Substance Abuse in Cincinnati Prompts New Government Response to Opioid Crisis

that Columbus, Ohio drug rehab centers, mental health facilities, and other clinics will receive a portion of $222 million dollars of additional funding from the state’s 2019-2020 capital budget bill.

In addition to the increased budget, Senator Brown’s letter to the Marilyn Tavenner, President and Chief Executive Officer of America’s Health Insurance Plans, may represent a positive shift toward combating Ohio’s opioid epidemic. Brown addressed many insurance policies, such as pre-authorization, that can be updated to recommend the use of non-habit forming medication alternatives. Brown stressed that Congress cannot fight the battle alone. Without facilitated communication between the U.S. government, law enforcement and health insurers, he argued, there can be no centralized planning or action to curb the opioid crisis.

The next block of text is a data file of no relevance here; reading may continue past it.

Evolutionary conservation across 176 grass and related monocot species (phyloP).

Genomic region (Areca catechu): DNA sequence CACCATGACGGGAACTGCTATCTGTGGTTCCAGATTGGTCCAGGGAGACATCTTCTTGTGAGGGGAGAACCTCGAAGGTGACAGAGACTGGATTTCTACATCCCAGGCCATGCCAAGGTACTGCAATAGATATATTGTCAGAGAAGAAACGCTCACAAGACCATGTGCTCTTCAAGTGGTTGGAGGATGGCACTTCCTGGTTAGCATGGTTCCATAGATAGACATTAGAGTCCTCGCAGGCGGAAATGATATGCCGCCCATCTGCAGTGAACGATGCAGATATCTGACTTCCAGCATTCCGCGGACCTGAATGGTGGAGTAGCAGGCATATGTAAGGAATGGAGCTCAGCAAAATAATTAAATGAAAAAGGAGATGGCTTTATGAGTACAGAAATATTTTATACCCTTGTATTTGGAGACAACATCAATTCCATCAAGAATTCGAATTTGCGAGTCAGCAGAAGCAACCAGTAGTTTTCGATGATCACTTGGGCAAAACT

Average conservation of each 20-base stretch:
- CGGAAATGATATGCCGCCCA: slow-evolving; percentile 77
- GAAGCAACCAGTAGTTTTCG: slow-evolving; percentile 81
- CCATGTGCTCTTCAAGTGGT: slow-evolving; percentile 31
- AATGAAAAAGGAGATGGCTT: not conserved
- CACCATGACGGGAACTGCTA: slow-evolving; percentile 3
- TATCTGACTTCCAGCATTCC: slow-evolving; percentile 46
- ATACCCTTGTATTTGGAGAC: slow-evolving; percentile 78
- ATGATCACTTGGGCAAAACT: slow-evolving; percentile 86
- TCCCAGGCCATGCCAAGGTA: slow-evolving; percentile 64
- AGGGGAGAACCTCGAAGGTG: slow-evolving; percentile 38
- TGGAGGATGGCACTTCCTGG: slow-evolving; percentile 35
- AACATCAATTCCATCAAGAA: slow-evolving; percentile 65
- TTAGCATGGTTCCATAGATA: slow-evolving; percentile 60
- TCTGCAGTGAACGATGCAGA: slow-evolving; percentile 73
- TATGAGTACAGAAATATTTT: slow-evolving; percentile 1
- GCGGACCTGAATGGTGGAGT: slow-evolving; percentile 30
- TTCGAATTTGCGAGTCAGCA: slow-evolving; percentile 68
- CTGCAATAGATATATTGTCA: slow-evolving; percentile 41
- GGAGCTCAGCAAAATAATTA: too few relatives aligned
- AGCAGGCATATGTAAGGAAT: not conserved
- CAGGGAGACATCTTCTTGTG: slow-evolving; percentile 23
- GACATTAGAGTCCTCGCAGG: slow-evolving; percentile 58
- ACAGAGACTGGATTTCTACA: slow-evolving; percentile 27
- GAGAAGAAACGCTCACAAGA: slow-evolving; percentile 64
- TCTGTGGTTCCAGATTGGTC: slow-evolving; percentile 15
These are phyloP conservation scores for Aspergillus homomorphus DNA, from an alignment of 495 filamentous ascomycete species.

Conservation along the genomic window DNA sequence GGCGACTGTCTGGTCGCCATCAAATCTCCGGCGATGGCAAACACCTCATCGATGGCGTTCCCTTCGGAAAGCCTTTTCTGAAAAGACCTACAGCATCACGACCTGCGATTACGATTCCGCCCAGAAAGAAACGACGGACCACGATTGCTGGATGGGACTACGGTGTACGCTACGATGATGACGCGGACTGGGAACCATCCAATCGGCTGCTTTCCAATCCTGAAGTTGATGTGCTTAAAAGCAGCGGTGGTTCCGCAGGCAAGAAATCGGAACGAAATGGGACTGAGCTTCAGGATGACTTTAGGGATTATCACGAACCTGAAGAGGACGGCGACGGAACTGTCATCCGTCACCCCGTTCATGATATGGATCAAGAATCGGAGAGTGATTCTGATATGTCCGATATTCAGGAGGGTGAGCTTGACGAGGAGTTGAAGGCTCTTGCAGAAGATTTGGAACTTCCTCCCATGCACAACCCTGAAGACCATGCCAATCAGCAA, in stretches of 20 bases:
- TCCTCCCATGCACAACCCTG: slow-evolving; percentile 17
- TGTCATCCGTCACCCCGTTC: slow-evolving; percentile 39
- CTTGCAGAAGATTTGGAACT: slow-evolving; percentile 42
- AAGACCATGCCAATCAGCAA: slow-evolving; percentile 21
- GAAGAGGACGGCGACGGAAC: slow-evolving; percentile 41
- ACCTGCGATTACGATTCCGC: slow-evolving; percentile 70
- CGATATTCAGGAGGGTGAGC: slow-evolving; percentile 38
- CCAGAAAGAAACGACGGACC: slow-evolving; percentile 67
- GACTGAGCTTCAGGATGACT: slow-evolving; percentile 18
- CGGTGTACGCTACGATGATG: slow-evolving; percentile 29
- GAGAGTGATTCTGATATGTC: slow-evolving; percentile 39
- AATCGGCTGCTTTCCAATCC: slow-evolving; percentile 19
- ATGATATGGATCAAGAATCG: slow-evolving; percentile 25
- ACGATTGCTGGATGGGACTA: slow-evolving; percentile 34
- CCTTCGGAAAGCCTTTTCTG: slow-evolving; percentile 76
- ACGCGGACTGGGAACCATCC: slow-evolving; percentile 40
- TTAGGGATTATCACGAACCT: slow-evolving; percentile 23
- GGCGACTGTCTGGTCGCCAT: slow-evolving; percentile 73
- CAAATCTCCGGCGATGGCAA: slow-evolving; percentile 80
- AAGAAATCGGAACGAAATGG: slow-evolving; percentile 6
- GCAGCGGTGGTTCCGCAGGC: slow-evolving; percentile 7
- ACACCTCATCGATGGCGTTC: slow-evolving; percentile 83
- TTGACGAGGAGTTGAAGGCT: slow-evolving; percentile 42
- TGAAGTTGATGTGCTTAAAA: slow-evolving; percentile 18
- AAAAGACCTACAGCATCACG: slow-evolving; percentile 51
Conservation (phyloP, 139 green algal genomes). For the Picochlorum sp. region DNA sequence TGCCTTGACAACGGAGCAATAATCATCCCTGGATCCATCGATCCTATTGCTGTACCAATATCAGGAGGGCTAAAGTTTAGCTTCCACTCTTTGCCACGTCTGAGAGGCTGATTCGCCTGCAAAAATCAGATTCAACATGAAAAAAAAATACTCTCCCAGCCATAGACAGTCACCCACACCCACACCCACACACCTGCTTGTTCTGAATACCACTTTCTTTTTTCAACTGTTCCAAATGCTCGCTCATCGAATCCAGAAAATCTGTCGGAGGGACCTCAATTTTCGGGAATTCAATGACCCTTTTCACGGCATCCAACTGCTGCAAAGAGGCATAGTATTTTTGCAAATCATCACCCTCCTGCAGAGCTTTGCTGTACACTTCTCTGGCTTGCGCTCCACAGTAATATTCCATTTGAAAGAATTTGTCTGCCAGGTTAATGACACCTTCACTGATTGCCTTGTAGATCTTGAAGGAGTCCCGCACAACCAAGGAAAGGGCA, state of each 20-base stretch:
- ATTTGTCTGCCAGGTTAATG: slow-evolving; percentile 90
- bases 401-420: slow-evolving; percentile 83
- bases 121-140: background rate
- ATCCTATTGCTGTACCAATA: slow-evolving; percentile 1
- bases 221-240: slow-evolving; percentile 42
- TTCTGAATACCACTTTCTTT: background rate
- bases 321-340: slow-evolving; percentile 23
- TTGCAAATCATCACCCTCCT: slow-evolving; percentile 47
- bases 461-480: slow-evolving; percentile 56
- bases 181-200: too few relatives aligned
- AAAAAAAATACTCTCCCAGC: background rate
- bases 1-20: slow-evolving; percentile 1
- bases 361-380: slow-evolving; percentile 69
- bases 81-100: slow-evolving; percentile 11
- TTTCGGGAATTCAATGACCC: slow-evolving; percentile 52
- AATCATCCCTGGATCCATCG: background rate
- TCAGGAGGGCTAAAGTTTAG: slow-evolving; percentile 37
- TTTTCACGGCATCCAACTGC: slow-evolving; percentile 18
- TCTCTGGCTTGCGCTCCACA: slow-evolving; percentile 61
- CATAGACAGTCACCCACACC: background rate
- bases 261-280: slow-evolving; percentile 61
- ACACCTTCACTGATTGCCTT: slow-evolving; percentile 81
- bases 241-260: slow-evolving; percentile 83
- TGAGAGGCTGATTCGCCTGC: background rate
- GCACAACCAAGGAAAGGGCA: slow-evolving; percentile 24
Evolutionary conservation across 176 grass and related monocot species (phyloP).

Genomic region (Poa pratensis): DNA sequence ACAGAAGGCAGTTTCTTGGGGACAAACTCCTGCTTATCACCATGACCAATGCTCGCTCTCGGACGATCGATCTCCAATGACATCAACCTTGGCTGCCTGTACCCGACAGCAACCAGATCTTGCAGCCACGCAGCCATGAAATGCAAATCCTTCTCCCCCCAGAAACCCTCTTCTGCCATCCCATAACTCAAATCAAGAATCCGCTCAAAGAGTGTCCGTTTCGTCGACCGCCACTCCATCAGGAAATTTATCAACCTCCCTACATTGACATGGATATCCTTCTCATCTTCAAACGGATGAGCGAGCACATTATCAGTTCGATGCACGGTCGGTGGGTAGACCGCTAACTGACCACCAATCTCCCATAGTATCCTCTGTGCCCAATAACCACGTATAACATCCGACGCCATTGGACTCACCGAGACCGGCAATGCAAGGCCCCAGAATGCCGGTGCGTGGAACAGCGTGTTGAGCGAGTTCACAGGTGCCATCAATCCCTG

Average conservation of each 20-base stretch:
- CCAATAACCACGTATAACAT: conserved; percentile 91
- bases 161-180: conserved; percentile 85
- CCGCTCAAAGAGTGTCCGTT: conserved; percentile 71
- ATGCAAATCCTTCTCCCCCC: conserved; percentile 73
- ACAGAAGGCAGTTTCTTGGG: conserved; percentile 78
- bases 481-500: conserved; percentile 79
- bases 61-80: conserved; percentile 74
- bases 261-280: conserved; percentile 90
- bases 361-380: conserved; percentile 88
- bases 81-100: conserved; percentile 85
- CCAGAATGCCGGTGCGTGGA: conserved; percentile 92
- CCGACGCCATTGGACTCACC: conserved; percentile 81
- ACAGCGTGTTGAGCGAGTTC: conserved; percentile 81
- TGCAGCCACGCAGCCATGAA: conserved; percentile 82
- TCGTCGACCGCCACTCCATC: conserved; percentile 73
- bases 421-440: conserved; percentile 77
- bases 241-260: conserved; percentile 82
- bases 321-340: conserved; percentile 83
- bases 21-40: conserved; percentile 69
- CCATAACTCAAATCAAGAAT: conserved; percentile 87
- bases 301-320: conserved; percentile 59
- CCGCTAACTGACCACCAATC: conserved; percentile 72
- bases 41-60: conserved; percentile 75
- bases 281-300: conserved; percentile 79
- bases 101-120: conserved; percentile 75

In March, Brown quoted Dr. Shawn Ryan of Cincinnati, who noted that although insurance companies have made it simpler for patients to be prescribed non-narcotic painkillers or forms of therapy, patients are still granted easier access to addictive opioids than necessary.

Whether insurance providers answer Brown’s call to action is yet to be seen. However, if Ohio’s strategies to reverse its opioid crisis are successful, they may act as a blueprint for other states to study and encourage their own efforts to combat opioid addiction.